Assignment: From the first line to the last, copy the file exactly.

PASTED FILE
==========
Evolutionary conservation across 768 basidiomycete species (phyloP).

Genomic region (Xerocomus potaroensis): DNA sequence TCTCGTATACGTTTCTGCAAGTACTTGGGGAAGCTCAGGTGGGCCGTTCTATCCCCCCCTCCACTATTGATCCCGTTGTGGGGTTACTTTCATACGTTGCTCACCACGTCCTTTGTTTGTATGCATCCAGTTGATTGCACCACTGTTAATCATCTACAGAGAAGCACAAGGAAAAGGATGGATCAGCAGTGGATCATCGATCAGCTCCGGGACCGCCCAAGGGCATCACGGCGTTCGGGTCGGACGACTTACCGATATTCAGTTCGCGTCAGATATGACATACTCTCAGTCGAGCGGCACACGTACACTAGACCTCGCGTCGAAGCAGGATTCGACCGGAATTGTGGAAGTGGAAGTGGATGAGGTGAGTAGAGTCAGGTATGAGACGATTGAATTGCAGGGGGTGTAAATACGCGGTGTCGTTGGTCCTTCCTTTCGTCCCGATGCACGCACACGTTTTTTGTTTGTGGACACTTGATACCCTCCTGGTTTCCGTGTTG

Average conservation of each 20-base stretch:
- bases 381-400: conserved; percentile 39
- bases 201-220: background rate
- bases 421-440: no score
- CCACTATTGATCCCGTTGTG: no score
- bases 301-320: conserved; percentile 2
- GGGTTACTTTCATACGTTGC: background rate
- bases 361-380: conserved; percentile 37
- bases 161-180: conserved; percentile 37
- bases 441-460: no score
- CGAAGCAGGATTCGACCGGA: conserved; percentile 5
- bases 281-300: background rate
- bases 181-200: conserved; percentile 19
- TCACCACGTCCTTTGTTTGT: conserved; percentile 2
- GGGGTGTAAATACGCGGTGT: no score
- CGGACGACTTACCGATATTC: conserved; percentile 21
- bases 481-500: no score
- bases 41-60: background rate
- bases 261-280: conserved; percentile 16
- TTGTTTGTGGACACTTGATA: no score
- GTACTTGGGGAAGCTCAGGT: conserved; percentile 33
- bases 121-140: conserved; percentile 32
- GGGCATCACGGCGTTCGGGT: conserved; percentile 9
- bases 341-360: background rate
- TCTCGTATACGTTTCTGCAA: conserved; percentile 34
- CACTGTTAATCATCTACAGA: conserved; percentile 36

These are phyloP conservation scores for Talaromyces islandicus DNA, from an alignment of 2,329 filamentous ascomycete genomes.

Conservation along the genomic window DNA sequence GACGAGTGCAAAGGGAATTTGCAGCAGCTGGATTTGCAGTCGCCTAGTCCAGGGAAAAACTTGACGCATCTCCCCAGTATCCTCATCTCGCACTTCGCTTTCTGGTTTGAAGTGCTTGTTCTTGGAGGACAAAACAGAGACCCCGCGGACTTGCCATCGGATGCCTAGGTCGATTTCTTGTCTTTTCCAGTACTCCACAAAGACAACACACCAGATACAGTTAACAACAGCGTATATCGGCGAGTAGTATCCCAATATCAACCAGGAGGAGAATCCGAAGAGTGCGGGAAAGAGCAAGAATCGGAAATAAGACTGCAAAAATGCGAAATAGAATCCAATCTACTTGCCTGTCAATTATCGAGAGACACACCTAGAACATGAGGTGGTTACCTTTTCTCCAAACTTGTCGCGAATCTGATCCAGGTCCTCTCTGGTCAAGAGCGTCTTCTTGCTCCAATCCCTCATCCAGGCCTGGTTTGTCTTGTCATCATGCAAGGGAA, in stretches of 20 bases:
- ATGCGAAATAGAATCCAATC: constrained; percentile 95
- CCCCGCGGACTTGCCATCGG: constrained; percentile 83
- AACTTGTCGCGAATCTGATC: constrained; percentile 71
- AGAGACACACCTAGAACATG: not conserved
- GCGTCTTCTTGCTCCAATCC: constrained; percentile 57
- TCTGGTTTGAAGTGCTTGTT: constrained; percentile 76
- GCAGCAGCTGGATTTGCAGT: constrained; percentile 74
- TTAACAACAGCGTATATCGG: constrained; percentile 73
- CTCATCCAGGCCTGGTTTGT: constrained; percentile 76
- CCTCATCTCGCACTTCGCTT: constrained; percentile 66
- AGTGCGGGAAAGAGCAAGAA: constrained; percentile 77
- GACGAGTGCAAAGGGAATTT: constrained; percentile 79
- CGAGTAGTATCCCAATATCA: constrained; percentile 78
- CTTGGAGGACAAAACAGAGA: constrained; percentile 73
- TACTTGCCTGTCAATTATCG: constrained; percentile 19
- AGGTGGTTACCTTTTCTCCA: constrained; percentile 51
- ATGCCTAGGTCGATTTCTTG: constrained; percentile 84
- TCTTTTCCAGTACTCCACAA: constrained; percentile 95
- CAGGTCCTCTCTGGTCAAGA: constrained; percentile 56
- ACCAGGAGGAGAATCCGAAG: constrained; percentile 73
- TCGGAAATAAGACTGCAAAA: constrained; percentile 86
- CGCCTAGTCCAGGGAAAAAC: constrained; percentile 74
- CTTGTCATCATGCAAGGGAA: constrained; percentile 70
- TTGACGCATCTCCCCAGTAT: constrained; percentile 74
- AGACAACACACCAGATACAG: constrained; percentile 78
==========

Evolutionary conservation across 768 basidiomycete species (phyloP).

Genomic region (Xerocomus potaroensis): DNA sequence TCTCGTATACGTTTCTGCAAGTACTTGGGGAAGCTCAGGTGGGCCGTTCTATCCCCCCCTCCACTATTGATCCCGTTGTGGGGTTACTTTCATACGTTGCTCACCACGTCCTTTGTTTGTATGCATCCAGTTGATTGCACCACTGTTAATCATCTACAGAGAAGCACAAGGAAAAGGATGGATCAGCAGTGGATCATCGATCAGCTCCGGGACCGCCCAAGGGCATCACGGCGTTCGGGTCGGACGACTTACCGATATTCAGTTCGCGTCAGATATGACATACTCTCAGTCGAGCGGCACACGTACACTAGACCTCGCGTCGAAGCAGGATTCGACCGGAATTGTGGAAGTGGAAGTGGATGAGGTGAGTAGAGTCAGGTATGAGACGATTGAATTGCAGGGGGTGTAAATACGCGGTGTCGTTGGTCCTTCCTTTCGTCCCGATGCACGCACACGTTTTTTGTTTGTGGACACTTGATACCCTCCTGGTTTCCGTGTTG

Average conservation of each 20-base stretch:
- bases 381-400: conserved; percentile 39
- bases 201-220: background rate
- bases 421-440: no score
- CCACTATTGATCCCGTTGTG: no score
- bases 301-320: conserved; percentile 2
- GGGTTACTTTCATACGTTGC: background rate
- bases 361-380: conserved; percentile 37
- bases 161-180: conserved; percentile 37
- bases 441-460: no score
- CGAAGCAGGATTCGACCGGA: conserved; percentile 5
- bases 281-300: background rate
- bases 181-200: conserved; percentile 19
- TCACCACGTCCTTTGTTTGT: conserved; percentile 2
- GGGGTGTAAATACGCGGTGT: no score
- CGGACGACTTACCGATATTC: conserved; percentile 21
- bases 481-500: no score
- bases 41-60: background rate
- bases 261-280: conserved; percentile 16
- TTGTTTGTGGACACTTGATA: no score
- GTACTTGGGGAAGCTCAGGT: conserved; percentile 33
- bases 121-140: conserved; percentile 32
- GGGCATCACGGCGTTCGGGT: conserved; percentile 9
- bases 341-360: background rate
- TCTCGTATACGTTTCTGCAA: conserved; percentile 34
- CACTGTTAATCATCTACAGA: conserved; percentile 36

These are phyloP conservation scores for Talaromyces islandicus DNA, from an alignment of 2,329 filamentous ascomycete genomes.

Conservation along the genomic window DNA sequence GACGAGTGCAAAGGGAATTTGCAGCAGCTGGATTTGCAGTCGCCTAGTCCAGGGAAAAACTTGACGCATCTCCCCAGTATCCTCATCTCGCACTTCGCTTTCTGGTTTGAAGTGCTTGTTCTTGGAGGACAAAACAGAGACCCCGCGGACTTGCCATCGGATGCCTAGGTCGATTTCTTGTCTTTTCCAGTACTCCACAAAGACAACACACCAGATACAGTTAACAACAGCGTATATCGGCGAGTAGTATCCCAATATCAACCAGGAGGAGAATCCGAAGAGTGCGGGAAAGAGCAAGAATCGGAAATAAGACTGCAAAAATGCGAAATAGAATCCAATCTACTTGCCTGTCAATTATCGAGAGACACACCTAGAACATGAGGTGGTTACCTTTTCTCCAAACTTGTCGCGAATCTGATCCAGGTCCTCTCTGGTCAAGAGCGTCTTCTTGCTCCAATCCCTCATCCAGGCCTGGTTTGTCTTGTCATCATGCAAGGGAA, in stretches of 20 bases:
- ATGCGAAATAGAATCCAATC: constrained; percentile 95
- CCCCGCGGACTTGCCATCGG: constrained; percentile 83
- AACTTGTCGCGAATCTGATC: constrained; percentile 71
- AGAGACACACCTAGAACATG: not conserved
- GCGTCTTCTTGCTCCAATCC: constrained; percentile 57
- TCTGGTTTGAAGTGCTTGTT: constrained; percentile 76
- GCAGCAGCTGGATTTGCAGT: constrained; percentile 74
- TTAACAACAGCGTATATCGG: constrained; percentile 73
- CTCATCCAGGCCTGGTTTGT: constrained; percentile 76
- CCTCATCTCGCACTTCGCTT: constrained; percentile 66
- AGTGCGGGAAAGAGCAAGAA: constrained; percentile 77
- GACGAGTGCAAAGGGAATTT: constrained; percentile 79
- CGAGTAGTATCCCAATATCA: constrained; percentile 78
- CTTGGAGGACAAAACAGAGA: constrained; percentile 73
- TACTTGCCTGTCAATTATCG: constrained; percentile 19
- AGGTGGTTACCTTTTCTCCA: constrained; percentile 51
- ATGCCTAGGTCGATTTCTTG: constrained; percentile 84
- TCTTTTCCAGTACTCCACAA: constrained; percentile 95
- CAGGTCCTCTCTGGTCAAGA: constrained; percentile 56
- ACCAGGAGGAGAATCCGAAG: constrained; percentile 73
- TCGGAAATAAGACTGCAAAA: constrained; percentile 86
- CGCCTAGTCCAGGGAAAAAC: constrained; percentile 74
- CTTGTCATCATGCAAGGGAA: constrained; percentile 70
- TTGACGCATCTCCCCAGTAT: constrained; percentile 74
- AGACAACACACCAGATACAG: constrained; percentile 78